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Flurry of Election Cases Hit Courts, Law Enforcement

A federal judge in Pennsylvania ruled on Monday that mail-in ballots received on time but are undated should be counted, arguing that a state law rejecting such votes violates the Civil Rights Act of 1964, The New York Times reports.

It was one of several voting and election rulings in this week’s news, as the 2024 election creeps closer and, as the New York Times noted, Republicans and conservative advocacy groups continue to push for stricter voting laws.

Also on Monday, a federal appeals court moved to strike down a crucial part of the Voting Rights Act, blocking private citizens and civil rights groups from suing under a key provision of the law called Section 2. The ruling on Monday is almost certain to be appealed to the Supreme Court, where many legal challenges to the Voting Rights Act have ended up, writes Nick Corasaniti for the Times, in a piece that recapped some of the important court battles related to the landmark voting law, which was signed into law in 1965 by President Lyndon B. Johnson.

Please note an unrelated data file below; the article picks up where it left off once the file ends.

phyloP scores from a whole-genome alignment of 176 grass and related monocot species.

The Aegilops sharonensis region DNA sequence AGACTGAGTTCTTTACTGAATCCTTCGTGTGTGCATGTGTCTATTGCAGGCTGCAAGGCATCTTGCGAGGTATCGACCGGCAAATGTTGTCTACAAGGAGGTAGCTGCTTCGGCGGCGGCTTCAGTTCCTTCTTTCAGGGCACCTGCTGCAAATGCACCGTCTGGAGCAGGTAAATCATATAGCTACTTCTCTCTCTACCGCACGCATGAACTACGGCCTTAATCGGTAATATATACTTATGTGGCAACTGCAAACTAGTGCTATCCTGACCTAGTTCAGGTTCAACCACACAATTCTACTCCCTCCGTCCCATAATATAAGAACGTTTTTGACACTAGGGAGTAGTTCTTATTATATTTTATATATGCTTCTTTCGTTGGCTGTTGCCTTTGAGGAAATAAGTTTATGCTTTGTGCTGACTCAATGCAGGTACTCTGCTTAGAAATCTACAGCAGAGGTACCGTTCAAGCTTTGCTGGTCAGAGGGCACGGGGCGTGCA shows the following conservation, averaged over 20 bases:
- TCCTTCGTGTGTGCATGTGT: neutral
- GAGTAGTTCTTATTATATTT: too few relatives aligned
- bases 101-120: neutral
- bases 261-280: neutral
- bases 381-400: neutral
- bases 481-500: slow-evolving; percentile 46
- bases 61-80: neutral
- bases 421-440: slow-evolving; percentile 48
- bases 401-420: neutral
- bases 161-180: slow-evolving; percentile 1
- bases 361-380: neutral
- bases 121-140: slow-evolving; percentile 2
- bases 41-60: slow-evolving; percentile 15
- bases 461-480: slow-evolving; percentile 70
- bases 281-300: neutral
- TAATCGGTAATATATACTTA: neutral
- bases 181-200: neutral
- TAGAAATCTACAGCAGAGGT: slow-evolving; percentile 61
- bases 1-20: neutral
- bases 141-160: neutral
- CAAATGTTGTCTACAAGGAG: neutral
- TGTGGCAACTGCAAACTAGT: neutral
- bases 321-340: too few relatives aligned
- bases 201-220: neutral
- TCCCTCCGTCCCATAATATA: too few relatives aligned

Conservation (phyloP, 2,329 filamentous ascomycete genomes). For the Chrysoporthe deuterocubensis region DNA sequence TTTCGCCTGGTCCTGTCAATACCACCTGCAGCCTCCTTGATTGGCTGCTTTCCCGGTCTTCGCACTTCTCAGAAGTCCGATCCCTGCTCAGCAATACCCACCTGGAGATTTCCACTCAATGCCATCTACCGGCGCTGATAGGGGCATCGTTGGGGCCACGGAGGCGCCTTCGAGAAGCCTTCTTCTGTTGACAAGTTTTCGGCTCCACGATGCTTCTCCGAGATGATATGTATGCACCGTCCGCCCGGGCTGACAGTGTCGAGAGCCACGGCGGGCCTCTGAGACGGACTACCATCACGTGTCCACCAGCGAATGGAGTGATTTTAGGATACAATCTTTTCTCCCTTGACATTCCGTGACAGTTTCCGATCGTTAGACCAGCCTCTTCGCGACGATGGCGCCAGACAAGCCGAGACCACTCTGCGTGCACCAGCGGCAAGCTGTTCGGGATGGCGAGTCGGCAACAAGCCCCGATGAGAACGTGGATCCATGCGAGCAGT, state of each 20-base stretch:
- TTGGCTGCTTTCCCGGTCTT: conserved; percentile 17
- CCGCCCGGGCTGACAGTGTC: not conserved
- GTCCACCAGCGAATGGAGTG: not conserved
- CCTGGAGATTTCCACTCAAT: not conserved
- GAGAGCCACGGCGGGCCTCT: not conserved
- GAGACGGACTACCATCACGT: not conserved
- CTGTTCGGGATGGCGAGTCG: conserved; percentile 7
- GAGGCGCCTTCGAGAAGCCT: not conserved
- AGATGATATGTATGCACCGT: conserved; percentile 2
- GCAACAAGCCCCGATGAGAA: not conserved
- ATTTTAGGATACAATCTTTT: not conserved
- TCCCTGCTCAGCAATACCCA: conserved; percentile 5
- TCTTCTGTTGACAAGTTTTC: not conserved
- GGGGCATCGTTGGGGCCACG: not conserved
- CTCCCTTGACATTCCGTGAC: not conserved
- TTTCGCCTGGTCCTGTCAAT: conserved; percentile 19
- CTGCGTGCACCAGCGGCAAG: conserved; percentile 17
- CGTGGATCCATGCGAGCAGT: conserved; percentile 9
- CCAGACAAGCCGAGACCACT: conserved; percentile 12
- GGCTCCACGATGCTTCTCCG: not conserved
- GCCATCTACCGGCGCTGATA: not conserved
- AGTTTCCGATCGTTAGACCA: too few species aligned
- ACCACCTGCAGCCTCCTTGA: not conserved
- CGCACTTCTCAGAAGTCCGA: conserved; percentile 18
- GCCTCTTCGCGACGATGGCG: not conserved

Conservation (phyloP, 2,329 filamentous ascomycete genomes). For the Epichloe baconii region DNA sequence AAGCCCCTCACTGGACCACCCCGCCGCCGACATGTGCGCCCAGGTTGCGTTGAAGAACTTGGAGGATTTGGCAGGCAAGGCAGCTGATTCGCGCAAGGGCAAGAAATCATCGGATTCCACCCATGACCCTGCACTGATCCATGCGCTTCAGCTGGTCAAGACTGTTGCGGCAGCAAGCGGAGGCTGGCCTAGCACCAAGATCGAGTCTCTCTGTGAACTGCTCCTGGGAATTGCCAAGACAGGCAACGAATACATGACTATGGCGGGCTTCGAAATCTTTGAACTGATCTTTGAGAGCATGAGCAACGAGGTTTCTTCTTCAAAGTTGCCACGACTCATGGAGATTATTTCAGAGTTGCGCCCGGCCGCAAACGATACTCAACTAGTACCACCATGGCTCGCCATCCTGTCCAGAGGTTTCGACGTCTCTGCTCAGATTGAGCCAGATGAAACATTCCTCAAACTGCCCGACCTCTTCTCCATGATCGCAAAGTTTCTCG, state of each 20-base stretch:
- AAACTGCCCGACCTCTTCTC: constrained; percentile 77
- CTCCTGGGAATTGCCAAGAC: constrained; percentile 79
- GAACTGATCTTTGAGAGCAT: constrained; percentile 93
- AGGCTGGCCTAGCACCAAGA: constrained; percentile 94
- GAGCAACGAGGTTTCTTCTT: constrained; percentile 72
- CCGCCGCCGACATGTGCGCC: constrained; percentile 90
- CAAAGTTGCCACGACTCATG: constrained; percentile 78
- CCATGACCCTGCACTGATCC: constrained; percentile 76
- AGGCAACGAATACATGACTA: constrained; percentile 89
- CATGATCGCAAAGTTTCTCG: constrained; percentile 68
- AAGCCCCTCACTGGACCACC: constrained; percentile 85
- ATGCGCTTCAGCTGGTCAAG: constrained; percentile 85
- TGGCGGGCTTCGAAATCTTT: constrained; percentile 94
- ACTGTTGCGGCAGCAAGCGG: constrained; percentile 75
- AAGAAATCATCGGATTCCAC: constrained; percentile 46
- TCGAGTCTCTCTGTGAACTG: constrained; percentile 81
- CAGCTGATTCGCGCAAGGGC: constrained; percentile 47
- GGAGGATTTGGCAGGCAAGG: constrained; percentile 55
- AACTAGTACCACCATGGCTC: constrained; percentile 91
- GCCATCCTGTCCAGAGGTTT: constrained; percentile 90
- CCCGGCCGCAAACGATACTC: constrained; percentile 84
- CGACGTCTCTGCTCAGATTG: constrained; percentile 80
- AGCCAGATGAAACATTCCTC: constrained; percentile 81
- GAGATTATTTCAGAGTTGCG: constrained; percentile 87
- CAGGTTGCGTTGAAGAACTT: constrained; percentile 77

Black voters in North Carolina filed a lawsuit, also on Monday, challenging new state legislative maps as a racial gerrymander in violation of Section 2. And on Tuesday, the Wisconsin Supreme Court heard arguments in a case “with the potential to upend political power in the state: a challenge to the state’s legislative district maps, regarded as among the most aggressively gerrymandered in the country,” the Times wrote. The plaintiffs argued that the state’s existing legislative districts — many of them broken into several unconnected pieces — failed the constitutional requirement that districts be compact and contiguous, and that the maps should be entirely redrawn.

In other indicators of how charged the electoral system has become, turnover in election jobs has doubled among election-office workers, according to a survey released last week by the Reed College Elections and Voting Information Center. And the FBI and the U.S. Postal Inspection Service opened an investigation into letters, sent to election offices in Washington State, Oregon, Nevada, California and Georgia this month. Several of the letters seem to have been laced with fentanyl; at least two contained a vague message calling to “end elections now.”


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A daily report co-sponsored by Arizona State University, Criminal Justice Journalists, and the National Criminal Justice Association

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